“The only sizes you are going to uncover out there,” she cocked her head towards the tiny clothing I’d just left, “are size twos to fours, and honey, that ain’t us.” She had herself one more great laugh.
I snuck a peek around the room whilst she chortled, and realized that each body standing in this area was years previous those proportions.
I knew I wasn’t going to like these svelte, tidy small females. They have to be bulimic — that is it. Binge, purge, binge, purge – they’re not fooling me. Dream on, lady.
As I toured and shopped the city in the following weeks, I came to realize that the Thais had been also neat and tidy in other elements of their lives. Every division store I visited in Bangkok was unbelievably pristine. Shirts and pants, towels, linens and sportswear were not only folded and stacked, but truly looked as even though folded by automation. All the garments concealed cardboard inserts to give them shape. No pins showing, no uneven edges, just as if it were a picture on show. The dresses, blouses and shirts had been neatly hung on hangers according to sizes and colors. Wonderful, thinking about the litter I’d witnessed outside on the streets of Bangkok, where every single tiny nook and crevice harbored some sort of debris.
For us, ahem, larger sizes, I located that something imported was deplorably higher. An imported name-brand in Thailand could be four occasions larger than one particular might spend in the States. Paradoxically, Thai garments are very economical and really stylish — if you are much less than 5 feet tall and weigh amongst seventy and ninety pounds.
I produced a selection then and there: Ahead of I left this nation I would diet program, quick, quit eating, quit breathing whatever it took to look as svelte as these Thai girls.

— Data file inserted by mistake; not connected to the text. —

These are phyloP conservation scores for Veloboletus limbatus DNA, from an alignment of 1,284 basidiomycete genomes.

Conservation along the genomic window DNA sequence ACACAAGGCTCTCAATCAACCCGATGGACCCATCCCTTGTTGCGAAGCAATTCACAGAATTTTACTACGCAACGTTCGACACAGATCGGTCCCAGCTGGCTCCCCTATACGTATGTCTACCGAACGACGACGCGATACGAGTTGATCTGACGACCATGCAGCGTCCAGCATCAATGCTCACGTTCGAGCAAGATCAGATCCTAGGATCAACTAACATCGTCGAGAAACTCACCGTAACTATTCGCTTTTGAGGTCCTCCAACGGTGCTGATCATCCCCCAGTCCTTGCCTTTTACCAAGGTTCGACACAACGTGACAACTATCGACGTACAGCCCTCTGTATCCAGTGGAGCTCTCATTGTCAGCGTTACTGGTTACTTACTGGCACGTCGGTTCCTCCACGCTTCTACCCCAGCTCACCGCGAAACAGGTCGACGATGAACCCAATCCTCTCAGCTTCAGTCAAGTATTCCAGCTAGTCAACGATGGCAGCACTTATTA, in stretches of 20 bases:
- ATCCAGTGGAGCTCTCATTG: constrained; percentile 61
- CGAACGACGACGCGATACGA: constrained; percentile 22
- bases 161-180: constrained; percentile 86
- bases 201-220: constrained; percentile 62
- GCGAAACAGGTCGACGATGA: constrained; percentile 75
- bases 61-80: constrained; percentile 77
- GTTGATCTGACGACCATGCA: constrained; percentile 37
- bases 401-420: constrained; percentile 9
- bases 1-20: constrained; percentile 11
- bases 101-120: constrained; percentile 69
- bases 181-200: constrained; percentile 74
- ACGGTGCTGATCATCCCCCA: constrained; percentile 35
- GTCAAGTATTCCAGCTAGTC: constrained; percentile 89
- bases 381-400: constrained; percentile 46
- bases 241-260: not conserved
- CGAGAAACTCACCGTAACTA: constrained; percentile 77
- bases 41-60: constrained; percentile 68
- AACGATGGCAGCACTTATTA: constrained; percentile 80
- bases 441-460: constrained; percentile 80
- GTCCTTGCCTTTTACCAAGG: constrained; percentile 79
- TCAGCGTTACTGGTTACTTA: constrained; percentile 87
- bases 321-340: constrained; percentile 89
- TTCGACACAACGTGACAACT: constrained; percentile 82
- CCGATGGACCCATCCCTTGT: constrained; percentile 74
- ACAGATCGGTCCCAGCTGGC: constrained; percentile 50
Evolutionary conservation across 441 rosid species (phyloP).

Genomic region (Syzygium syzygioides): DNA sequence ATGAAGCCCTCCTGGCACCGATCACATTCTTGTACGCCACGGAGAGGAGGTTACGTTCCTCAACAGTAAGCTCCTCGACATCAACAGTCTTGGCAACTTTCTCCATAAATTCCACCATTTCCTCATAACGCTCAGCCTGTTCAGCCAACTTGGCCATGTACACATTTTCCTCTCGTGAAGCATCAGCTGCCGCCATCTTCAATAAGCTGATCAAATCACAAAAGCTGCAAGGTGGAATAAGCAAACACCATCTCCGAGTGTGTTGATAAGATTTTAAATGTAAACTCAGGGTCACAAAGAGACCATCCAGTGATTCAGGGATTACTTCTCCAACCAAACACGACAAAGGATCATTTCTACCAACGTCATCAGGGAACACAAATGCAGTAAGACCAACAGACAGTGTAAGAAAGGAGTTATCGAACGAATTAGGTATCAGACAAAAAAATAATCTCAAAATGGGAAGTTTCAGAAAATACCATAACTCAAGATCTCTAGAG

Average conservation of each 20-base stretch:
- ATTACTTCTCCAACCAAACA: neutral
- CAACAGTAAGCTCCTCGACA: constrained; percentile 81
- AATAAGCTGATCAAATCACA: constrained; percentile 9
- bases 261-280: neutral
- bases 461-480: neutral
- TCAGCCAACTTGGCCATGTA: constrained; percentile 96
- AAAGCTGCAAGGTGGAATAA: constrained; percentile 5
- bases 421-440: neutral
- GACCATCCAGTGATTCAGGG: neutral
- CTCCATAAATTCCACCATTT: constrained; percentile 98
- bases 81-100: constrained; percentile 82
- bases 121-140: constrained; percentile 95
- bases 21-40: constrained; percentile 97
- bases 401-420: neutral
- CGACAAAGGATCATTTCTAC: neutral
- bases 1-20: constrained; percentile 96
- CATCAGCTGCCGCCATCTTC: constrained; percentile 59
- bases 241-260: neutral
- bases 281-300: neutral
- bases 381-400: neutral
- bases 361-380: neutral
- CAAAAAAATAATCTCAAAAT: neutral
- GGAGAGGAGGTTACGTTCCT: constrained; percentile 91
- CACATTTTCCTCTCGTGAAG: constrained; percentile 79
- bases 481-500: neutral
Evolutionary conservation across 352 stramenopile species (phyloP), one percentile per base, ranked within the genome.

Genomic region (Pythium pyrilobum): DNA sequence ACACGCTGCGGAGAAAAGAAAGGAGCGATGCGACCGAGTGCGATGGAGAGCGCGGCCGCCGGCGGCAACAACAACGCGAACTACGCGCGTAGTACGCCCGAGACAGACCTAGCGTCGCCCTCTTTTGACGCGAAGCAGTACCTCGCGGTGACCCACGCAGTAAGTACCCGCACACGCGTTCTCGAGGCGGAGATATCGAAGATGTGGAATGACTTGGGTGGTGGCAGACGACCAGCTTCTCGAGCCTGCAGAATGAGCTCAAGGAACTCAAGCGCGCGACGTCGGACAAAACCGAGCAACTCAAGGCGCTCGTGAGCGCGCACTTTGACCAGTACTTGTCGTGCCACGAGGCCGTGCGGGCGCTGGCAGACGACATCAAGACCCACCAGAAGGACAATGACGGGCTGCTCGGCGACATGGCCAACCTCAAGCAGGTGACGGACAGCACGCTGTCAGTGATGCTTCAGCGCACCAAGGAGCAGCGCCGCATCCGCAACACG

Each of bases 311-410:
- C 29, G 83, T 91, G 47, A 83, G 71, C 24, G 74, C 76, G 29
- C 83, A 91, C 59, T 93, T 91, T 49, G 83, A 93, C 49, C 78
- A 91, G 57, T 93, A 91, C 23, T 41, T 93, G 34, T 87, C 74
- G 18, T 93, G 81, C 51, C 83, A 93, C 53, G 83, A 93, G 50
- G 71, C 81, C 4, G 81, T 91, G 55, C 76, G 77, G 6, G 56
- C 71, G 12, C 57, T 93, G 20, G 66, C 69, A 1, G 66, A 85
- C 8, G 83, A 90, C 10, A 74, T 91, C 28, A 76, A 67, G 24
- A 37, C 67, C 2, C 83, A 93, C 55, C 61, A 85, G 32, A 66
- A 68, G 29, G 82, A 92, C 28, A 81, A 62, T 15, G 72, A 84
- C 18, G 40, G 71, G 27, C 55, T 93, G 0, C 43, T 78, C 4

Yet another eye-opener I identified was that every spot I shopped, there were at least three salespeople hovering over me, smiling, waiing — a Thai greeting. So useful! I will be very cranky when I return to the States and do not get the exact same service.
But — back to reality. Right after living in Thailand for a few months, I discovered the secret of the segregated clothing. The salespeople have the excellent solution for us larger sizes. It really is called “Won Sigh” — which means Enormous. You enter the clothing department, and unless you are built like Twiggy, the sweet, smiling, ever-helpful salesgirls — who all appear pre-pubescent –steer you toward the “Won Sigh” division. This is where you are going to find all the loose-fitting, baggy, beachy, gauzy, hippie-hunting outfits, and all claiming to match 1 SIZE from size eight all the way up to Mama Cass. This is their way of saving face – yours. They would in no way dream to insinuate you were massive, fat, obese, or chubby. You just happen to fall into the category of Won Sigh.
As I departed Robinsons in my new muumuu, practically tripping more than the hemline, I got a glimpse of my reflection in the show window. YIKES! Picture Hilo Hattie in strappy sandals.
(Excerpted from A Broad Abroad in Thailand by Dodie Cross, with permission).